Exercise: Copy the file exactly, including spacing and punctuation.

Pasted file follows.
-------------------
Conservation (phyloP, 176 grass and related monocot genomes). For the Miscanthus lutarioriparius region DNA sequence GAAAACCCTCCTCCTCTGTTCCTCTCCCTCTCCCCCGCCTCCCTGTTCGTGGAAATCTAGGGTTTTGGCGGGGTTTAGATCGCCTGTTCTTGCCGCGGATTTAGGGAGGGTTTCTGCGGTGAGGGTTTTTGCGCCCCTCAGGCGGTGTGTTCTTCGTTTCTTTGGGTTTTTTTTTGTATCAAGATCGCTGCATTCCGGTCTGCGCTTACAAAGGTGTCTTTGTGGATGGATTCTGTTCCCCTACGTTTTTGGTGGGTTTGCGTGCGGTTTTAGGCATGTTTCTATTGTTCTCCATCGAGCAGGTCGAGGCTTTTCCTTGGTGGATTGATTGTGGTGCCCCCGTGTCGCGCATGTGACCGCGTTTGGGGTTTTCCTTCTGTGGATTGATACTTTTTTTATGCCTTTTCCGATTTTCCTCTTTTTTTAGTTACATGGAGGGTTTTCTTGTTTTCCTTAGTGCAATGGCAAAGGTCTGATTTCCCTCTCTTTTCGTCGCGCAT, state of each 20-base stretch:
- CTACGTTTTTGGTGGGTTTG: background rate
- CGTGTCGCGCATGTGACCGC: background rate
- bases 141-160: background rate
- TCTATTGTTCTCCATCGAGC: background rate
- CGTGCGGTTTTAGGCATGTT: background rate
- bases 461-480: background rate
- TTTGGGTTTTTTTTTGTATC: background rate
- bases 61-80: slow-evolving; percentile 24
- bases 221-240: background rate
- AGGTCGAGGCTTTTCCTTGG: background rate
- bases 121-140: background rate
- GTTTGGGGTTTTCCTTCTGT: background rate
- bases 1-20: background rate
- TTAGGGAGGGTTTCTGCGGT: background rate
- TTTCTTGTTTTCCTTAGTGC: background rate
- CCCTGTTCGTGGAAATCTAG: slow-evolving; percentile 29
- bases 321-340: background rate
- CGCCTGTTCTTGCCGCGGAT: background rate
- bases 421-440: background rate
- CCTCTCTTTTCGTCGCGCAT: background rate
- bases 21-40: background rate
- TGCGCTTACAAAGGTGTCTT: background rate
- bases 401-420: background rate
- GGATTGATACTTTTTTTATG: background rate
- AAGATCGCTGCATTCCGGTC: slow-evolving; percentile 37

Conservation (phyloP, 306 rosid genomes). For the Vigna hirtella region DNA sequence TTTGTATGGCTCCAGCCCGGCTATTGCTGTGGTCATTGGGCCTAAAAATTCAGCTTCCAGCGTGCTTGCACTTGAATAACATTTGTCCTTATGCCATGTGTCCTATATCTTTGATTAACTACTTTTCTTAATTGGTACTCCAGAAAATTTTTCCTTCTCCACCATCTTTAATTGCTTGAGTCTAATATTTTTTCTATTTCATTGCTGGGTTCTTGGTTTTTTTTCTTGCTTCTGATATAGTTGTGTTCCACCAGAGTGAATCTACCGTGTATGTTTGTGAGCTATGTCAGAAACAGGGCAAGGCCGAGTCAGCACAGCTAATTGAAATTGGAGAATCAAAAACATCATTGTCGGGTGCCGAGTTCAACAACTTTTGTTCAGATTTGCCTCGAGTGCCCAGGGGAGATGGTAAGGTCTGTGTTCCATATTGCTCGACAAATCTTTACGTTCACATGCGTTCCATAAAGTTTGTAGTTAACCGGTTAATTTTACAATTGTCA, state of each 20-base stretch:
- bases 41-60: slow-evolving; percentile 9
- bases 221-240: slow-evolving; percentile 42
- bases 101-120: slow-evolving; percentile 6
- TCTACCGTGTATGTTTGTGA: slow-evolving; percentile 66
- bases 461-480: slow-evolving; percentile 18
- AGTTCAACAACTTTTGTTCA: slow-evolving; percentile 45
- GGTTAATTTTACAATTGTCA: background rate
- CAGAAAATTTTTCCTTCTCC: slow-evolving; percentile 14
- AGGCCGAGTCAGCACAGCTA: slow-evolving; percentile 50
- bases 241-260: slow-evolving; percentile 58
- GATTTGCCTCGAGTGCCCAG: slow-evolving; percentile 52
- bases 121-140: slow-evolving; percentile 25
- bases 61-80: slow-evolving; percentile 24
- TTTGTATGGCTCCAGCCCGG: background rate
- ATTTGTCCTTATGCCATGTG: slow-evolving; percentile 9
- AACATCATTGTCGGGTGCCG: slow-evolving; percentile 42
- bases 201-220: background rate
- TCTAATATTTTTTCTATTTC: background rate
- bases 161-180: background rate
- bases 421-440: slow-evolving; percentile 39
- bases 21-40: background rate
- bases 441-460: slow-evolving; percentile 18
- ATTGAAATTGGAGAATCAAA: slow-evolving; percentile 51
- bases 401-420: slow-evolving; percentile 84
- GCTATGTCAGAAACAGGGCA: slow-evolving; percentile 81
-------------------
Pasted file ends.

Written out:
Conservation (phyloP, 176 grass and related monocot genomes). For the Miscanthus lutarioriparius region DNA sequence GAAAACCCTCCTCCTCTGTTCCTCTCCCTCTCCCCCGCCTCCCTGTTCGTGGAAATCTAGGGTTTTGGCGGGGTTTAGATCGCCTGTTCTTGCCGCGGATTTAGGGAGGGTTTCTGCGGTGAGGGTTTTTGCGCCCCTCAGGCGGTGTGTTCTTCGTTTCTTTGGGTTTTTTTTTGTATCAAGATCGCTGCATTCCGGTCTGCGCTTACAAAGGTGTCTTTGTGGATGGATTCTGTTCCCCTACGTTTTTGGTGGGTTTGCGTGCGGTTTTAGGCATGTTTCTATTGTTCTCCATCGAGCAGGTCGAGGCTTTTCCTTGGTGGATTGATTGTGGTGCCCCCGTGTCGCGCATGTGACCGCGTTTGGGGTTTTCCTTCTGTGGATTGATACTTTTTTTATGCCTTTTCCGATTTTCCTCTTTTTTTAGTTACATGGAGGGTTTTCTTGTTTTCCTTAGTGCAATGGCAAAGGTCTGATTTCCCTCTCTTTTCGTCGCGCAT, state of each 20-base stretch:
- CTACGTTTTTGGTGGGTTTG: background rate
- CGTGTCGCGCATGTGACCGC: background rate
- bases 141-160: background rate
- TCTATTGTTCTCCATCGAGC: background rate
- CGTGCGGTTTTAGGCATGTT: background rate
- bases 461-480: background rate
- TTTGGGTTTTTTTTTGTATC: background rate
- bases 61-80: slow-evolving; percentile 24
- bases 221-240: background rate
- AGGTCGAGGCTTTTCCTTGG: background rate
- bases 121-140: background rate
- GTTTGGGGTTTTCCTTCTGT: background rate
- bases 1-20: background rate
- TTAGGGAGGGTTTCTGCGGT: background rate
- TTTCTTGTTTTCCTTAGTGC: background rate
- CCCTGTTCGTGGAAATCTAG: slow-evolving; percentile 29
- bases 321-340: background rate
- CGCCTGTTCTTGCCGCGGAT: background rate
- bases 421-440: background rate
- CCTCTCTTTTCGTCGCGCAT: background rate
- bases 21-40: background rate
- TGCGCTTACAAAGGTGTCTT: background rate
- bases 401-420: background rate
- GGATTGATACTTTTTTTATG: background rate
- AAGATCGCTGCATTCCGGTC: slow-evolving; percentile 37

Conservation (phyloP, 306 rosid genomes). For the Vigna hirtella region DNA sequence TTTGTATGGCTCCAGCCCGGCTATTGCTGTGGTCATTGGGCCTAAAAATTCAGCTTCCAGCGTGCTTGCACTTGAATAACATTTGTCCTTATGCCATGTGTCCTATATCTTTGATTAACTACTTTTCTTAATTGGTACTCCAGAAAATTTTTCCTTCTCCACCATCTTTAATTGCTTGAGTCTAATATTTTTTCTATTTCATTGCTGGGTTCTTGGTTTTTTTTCTTGCTTCTGATATAGTTGTGTTCCACCAGAGTGAATCTACCGTGTATGTTTGTGAGCTATGTCAGAAACAGGGCAAGGCCGAGTCAGCACAGCTAATTGAAATTGGAGAATCAAAAACATCATTGTCGGGTGCCGAGTTCAACAACTTTTGTTCAGATTTGCCTCGAGTGCCCAGGGGAGATGGTAAGGTCTGTGTTCCATATTGCTCGACAAATCTTTACGTTCACATGCGTTCCATAAAGTTTGTAGTTAACCGGTTAATTTTACAATTGTCA, state of each 20-base stretch:
- bases 41-60: slow-evolving; percentile 9
- bases 221-240: slow-evolving; percentile 42
- bases 101-120: slow-evolving; percentile 6
- TCTACCGTGTATGTTTGTGA: slow-evolving; percentile 66
- bases 461-480: slow-evolving; percentile 18
- AGTTCAACAACTTTTGTTCA: slow-evolving; percentile 45
- GGTTAATTTTACAATTGTCA: background rate
- CAGAAAATTTTTCCTTCTCC: slow-evolving; percentile 14
- AGGCCGAGTCAGCACAGCTA: slow-evolving; percentile 50
- bases 241-260: slow-evolving; percentile 58
- GATTTGCCTCGAGTGCCCAG: slow-evolving; percentile 52
- bases 121-140: slow-evolving; percentile 25
- bases 61-80: slow-evolving; percentile 24
- TTTGTATGGCTCCAGCCCGG: background rate
- ATTTGTCCTTATGCCATGTG: slow-evolving; percentile 9
- AACATCATTGTCGGGTGCCG: slow-evolving; percentile 42
- bases 201-220: background rate
- TCTAATATTTTTTCTATTTC: background rate
- bases 161-180: background rate
- bases 421-440: slow-evolving; percentile 39
- bases 21-40: background rate
- bases 441-460: slow-evolving; percentile 18
- ATTGAAATTGGAGAATCAAA: slow-evolving; percentile 51
- bases 401-420: slow-evolving; percentile 84
- GCTATGTCAGAAACAGGGCA: slow-evolving; percentile 81